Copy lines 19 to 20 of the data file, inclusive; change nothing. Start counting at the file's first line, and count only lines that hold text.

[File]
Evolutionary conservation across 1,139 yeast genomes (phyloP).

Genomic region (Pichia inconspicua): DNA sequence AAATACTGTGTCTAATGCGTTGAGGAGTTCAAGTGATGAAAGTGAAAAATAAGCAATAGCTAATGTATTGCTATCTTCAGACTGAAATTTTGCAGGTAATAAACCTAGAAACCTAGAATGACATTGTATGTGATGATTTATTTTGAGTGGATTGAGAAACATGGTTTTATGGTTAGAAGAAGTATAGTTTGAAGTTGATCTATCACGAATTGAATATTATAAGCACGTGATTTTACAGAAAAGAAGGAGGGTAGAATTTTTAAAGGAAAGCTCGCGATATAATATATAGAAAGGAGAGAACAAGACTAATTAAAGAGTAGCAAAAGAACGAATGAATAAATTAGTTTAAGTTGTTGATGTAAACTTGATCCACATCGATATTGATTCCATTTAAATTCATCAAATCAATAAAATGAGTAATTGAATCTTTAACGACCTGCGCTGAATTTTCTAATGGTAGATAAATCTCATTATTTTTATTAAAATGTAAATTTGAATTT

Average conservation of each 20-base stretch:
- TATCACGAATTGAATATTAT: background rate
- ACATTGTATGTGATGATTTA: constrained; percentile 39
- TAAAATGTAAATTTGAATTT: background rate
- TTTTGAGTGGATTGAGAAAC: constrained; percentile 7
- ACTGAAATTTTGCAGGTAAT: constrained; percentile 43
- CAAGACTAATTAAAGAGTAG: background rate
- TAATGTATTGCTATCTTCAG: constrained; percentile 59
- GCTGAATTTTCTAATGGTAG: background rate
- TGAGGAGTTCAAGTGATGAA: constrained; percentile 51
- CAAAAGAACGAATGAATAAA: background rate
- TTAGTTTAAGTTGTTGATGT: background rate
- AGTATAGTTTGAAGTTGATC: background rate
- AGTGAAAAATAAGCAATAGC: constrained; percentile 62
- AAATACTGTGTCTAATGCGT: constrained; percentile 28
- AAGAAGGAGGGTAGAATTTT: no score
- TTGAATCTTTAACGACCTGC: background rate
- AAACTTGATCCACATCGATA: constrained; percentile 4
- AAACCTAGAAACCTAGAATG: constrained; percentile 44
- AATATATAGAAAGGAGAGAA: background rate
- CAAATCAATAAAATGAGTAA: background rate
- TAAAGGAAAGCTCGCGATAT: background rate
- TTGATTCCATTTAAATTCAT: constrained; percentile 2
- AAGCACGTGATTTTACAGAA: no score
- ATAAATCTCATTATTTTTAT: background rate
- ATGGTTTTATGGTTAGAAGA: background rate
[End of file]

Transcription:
- TTGAATCTTTAACGACCTGC: background rate
- AAACTTGATCCACATCGATA: constrained; percentile 4